Date of Award

Spring 1-1-2013

Document Type

Thesis

Degree Name

Master of Arts (MA)

Department

Linguistics

First Advisor

Kira Hall

Second Advisor

Kaifa Roland

Third Advisor

J. Andrew Cowell

Abstract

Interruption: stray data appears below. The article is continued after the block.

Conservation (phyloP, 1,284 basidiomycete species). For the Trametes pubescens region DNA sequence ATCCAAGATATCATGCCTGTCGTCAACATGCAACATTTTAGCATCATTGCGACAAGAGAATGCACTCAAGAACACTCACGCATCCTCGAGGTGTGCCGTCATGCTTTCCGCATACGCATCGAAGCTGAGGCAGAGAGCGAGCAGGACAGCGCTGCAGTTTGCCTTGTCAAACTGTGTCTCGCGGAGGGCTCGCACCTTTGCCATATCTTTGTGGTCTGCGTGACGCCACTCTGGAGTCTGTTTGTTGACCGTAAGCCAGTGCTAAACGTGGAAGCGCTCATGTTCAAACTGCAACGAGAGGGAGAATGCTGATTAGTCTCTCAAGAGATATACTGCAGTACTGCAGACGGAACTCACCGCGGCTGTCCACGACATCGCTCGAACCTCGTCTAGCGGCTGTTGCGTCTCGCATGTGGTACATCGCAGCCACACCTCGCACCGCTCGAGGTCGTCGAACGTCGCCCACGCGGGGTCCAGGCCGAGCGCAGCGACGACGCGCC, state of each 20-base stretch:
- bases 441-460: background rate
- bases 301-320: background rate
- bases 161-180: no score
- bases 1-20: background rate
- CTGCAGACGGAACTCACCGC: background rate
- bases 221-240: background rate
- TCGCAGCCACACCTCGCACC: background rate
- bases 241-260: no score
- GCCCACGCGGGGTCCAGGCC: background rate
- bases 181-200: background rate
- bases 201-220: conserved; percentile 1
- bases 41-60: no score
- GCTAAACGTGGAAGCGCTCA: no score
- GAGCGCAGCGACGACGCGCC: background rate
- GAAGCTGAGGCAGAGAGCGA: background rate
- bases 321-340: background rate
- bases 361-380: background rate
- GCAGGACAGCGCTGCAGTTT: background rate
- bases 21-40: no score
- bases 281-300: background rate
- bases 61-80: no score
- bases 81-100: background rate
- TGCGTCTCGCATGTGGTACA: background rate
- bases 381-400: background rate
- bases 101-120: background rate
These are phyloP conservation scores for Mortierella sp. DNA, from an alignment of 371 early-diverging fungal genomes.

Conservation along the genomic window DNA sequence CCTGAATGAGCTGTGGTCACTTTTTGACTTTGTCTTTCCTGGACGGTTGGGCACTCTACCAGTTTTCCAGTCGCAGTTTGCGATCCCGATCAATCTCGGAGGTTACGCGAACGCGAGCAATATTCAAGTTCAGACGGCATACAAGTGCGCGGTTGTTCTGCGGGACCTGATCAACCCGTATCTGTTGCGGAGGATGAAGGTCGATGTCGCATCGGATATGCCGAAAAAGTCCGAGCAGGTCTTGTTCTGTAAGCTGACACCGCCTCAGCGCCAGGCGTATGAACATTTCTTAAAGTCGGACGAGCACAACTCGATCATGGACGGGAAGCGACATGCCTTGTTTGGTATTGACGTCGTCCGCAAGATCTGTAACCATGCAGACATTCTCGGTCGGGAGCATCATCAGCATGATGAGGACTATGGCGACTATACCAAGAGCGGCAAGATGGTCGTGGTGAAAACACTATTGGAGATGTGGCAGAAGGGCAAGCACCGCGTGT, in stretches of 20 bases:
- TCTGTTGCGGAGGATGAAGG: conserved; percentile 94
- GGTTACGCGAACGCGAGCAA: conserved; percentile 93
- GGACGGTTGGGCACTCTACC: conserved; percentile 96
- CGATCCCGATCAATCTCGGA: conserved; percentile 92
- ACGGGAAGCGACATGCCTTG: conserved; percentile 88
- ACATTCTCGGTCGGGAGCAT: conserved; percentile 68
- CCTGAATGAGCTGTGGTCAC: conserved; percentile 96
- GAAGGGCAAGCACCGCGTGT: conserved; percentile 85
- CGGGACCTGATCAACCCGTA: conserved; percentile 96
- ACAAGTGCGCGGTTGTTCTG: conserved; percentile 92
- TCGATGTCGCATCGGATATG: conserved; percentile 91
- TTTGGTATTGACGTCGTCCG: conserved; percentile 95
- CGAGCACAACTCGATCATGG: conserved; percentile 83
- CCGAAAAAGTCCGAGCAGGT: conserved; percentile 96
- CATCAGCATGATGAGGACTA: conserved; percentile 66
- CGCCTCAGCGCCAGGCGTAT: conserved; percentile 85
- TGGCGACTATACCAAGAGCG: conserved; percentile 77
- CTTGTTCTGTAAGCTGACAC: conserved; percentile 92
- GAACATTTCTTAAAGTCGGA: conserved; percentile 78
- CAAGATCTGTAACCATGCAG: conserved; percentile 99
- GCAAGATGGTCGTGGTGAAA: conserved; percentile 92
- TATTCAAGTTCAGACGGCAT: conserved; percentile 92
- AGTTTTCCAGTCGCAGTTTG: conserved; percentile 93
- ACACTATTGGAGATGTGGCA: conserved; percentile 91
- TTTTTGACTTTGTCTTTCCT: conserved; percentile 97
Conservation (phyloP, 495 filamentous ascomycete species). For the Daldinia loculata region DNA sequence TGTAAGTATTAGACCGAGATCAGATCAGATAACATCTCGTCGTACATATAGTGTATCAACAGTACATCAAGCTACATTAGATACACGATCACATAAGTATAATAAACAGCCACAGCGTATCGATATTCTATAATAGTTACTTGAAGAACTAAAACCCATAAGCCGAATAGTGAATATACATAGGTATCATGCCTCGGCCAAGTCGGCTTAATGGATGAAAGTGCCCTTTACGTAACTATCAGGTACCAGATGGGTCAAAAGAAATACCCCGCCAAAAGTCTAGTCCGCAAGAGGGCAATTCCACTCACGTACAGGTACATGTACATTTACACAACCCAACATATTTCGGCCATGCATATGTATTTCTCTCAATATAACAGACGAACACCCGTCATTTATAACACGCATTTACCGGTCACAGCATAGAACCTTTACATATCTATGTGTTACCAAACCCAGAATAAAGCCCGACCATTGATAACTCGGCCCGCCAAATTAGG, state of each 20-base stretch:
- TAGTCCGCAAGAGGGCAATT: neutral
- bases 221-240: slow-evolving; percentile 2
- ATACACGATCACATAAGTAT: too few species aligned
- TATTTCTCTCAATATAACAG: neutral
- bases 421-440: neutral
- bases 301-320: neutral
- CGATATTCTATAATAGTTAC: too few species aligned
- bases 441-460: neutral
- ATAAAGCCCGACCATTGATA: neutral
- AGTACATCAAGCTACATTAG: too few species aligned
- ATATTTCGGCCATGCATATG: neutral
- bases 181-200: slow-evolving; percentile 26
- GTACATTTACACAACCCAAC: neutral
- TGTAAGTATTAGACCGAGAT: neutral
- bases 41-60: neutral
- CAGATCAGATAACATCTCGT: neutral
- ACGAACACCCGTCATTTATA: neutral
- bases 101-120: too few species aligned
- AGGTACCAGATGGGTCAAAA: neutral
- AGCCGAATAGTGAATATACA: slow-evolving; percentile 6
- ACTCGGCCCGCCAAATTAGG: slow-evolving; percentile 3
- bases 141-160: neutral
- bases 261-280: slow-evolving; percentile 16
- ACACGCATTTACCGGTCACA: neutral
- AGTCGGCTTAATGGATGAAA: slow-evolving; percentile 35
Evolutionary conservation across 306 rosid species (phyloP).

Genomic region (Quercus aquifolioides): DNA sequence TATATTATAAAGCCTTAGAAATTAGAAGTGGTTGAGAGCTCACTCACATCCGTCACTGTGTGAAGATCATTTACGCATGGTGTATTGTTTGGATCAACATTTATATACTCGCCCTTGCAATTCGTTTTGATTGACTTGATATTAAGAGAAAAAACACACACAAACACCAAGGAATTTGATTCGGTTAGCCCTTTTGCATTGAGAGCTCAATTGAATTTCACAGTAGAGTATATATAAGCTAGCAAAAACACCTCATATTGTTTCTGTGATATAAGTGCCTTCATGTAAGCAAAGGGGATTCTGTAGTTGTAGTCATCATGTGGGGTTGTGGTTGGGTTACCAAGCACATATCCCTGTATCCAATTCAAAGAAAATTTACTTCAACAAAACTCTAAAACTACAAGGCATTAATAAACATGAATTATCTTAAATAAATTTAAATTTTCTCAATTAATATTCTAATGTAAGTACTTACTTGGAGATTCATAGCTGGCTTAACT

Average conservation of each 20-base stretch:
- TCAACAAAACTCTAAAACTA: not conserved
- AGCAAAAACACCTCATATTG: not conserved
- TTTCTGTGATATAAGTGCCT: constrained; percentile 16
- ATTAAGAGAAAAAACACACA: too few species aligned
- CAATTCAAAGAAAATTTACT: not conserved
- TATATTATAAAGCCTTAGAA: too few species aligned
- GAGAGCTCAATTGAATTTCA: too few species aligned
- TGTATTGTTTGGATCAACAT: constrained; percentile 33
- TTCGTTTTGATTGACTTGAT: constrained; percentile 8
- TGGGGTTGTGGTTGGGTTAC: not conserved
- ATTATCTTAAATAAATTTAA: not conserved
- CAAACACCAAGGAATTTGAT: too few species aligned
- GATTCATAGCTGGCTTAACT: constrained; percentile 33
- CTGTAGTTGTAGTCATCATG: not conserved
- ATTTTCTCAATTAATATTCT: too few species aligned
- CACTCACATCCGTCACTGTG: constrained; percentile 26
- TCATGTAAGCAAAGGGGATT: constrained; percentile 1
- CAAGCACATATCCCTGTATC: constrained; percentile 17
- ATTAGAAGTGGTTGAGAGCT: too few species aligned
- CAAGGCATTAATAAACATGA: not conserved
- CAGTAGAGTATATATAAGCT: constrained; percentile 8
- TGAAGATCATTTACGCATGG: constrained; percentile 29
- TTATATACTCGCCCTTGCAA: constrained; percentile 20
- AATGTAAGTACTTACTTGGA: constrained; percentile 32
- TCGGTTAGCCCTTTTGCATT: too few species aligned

In this study, I argue that new media discourse has facilitated the enregisterment of orthographies for languages that were primarily oral in the ‘pre-network society’ age. Specifically, I will look at this phenomenon as it applies to Trinidad English Creole, a formally oral Creole language from Trinidad and Tobago. I will investigate the sociolinguistic implications of orthographic and scriptural choices, and how such practices both index and constitute social hierarchies, identities, and relationships (Jaffe et al 2012). Prior to 1990, Trinidad English Creole rarely appeared in written form apart from fictional speech in postcolonial dialectal literature or as indirect speech in newspaper articles. Coinciding with ‘the rise of the network society’ (Castells 2000), Trinidad English Creole is increasingly being employed by diasporic members for written personal communication in computer-mediated discourse. Through the utilization of theoretical frameworks that have been posited by social scientists in regards to our interactions in this new ‘mediascape’ (Appadurai 1996), I intend to show that (i) computer mediated communication is facilitating the enregisterment of Trinidad English Creole, a formally oral language, and (ii) these orthographic choices are employed metapragmatically as a means of enacting a subversive identity, and more particularly, a cosmopolitan postcolonial identity.

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